Expressing Repentance and Receiving Forgiveness

Expressing Repentance and Receiving Forgiveness
The Introductory Rites at Mass include the Penitential Act or a Blessing and Sprinkling of Water. The Penitential Act takes one of three forms:
- “I confess …” (or Confiteor, to use its Latin title),
- three invocations each followed by “Lord/Christ have mercy”,
- Have mercy on us, O Lord. For we have sinned against you.
Show us, O Lord, your mercy. And grant us your salvation.

The revised version of the “I confess” is:
I confess to almighty Godand to you, my brothers and sisters, that I have greatly sinnedin my thoughts and in my words, in what I have done and in what I have failed to do,
And, striking their breast, they say: through my fault, through my fault, through my most grievous fault;
Then they continue: therefore I ask blessed Mary ever-Virgin, all the Angels and Saints, and you, my brothers and sisters, to pray for me to the Lord our God.

On first hearing the words through my fault, through my fault, through my most grievous fault, many older Catholics comment, “But we used to say that! Why has it been put back in?”
In fact mea culpa, mea culpa, mea maxima culpa remained in the Latin Missal issued after the Second Vatican Council, but the first English translation omitted it, as it did many repetitious texts to make it easier for the faithful to pray the Mass in English for the first time. Now that vernacular translations of the Missal are required to adhere as closely as possible to the Latin original, it is back again the in revised Order of Mass in English.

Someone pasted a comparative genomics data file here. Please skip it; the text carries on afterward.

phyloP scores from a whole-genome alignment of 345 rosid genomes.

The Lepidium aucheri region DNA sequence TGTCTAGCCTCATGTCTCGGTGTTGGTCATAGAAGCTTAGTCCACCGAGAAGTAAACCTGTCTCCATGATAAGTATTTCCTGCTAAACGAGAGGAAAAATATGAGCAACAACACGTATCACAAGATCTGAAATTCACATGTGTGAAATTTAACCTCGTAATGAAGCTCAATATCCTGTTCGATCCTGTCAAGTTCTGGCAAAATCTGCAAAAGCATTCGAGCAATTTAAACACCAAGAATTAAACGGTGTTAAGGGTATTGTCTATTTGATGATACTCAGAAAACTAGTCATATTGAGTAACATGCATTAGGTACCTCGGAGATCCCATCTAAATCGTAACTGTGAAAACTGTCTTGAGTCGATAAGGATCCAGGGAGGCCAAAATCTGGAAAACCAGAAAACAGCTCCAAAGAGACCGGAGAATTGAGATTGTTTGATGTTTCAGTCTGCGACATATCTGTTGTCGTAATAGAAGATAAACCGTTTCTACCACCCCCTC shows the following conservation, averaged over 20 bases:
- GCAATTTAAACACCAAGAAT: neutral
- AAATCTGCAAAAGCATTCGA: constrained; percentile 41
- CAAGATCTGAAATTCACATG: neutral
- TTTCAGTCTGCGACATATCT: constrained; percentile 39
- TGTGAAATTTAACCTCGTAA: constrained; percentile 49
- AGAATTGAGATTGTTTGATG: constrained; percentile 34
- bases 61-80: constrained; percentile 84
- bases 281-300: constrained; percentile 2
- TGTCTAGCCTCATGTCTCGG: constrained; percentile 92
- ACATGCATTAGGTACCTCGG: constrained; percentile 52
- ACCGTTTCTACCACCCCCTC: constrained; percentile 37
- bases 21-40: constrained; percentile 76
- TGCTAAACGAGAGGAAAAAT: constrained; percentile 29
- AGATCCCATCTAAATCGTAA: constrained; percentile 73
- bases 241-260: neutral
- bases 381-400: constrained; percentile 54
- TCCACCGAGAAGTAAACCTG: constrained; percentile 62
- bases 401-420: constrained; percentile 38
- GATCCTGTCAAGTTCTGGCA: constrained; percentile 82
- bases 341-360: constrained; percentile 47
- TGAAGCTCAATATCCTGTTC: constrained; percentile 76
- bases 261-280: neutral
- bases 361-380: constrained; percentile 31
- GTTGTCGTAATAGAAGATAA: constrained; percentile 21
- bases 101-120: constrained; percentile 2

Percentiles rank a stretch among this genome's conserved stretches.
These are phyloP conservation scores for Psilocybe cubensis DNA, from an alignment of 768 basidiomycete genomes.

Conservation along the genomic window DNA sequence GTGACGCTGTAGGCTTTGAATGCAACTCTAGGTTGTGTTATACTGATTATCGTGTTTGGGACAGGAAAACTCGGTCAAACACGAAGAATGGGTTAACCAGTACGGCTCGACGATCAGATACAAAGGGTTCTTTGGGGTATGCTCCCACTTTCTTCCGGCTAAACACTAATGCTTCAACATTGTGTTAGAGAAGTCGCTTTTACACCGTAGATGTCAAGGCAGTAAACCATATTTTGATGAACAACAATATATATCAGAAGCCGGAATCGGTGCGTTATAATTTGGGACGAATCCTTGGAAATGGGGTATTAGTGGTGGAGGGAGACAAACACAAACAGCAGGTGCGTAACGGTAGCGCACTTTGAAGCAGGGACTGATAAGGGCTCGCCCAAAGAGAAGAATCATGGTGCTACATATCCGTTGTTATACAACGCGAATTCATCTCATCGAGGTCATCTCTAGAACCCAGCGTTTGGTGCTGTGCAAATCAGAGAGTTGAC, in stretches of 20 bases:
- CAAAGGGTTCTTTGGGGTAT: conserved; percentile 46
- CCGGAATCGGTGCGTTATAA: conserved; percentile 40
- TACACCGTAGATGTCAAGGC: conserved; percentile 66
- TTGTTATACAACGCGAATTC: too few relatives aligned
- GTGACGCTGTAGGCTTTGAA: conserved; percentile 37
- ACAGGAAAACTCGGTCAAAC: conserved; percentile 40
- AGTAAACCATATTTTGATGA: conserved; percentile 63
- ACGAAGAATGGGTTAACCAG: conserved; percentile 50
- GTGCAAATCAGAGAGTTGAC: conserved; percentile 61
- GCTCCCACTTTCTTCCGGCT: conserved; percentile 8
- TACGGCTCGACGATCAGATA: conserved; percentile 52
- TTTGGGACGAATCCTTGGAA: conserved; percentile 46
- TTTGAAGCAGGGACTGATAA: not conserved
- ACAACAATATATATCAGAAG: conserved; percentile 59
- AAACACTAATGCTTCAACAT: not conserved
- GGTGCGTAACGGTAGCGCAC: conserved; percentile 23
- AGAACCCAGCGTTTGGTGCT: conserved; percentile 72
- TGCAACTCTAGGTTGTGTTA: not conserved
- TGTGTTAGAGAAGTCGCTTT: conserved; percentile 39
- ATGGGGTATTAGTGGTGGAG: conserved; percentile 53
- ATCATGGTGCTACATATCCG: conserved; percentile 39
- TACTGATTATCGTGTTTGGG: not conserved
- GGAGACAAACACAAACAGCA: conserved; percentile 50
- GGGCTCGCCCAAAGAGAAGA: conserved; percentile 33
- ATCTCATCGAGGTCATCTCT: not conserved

Many people have also stated their surprise at the reintroduction of the gesture of striking the breast while expressing remorse. But the 1975 Missal had the rubric they strike their breast here; it was just not observed by the vast majority of worshippers and eventually disappeared from the liturgy.
This is an example of the sensus fidelium (literally the “sense of the faithful”) which also caused the word “men” to be dropped by most people from the line “for us men and for our salvation” in the Niceno-Constantinopolitan (Nicene) Creed.
Some people have balked at the addition of the word “greatly” in the third line because, they say, they do not consider themselves to be great sinners (by implication, compared with other people!). Perhaps the Lord’s response might be his words quoted in Luke’s gospel: “From everyone to whom much has been given, much will be required”. The new form of words also echoes David’s admission to God in the first book of Chronicles: “I have greatly sinned in doing this thing”.
The text of the Confiteor consists of an admission of guilt and a request for the saints and members of the assembly to pray for us. Unlike the other two forms of the Penitential Act, it is not addressed to God and does not ask God for mercy, so the Kyrie, eleison (Lord, have mercy) – preferable sung or chanted - needs to be added after the priest’s words of absolution.

Elizabeth Harrington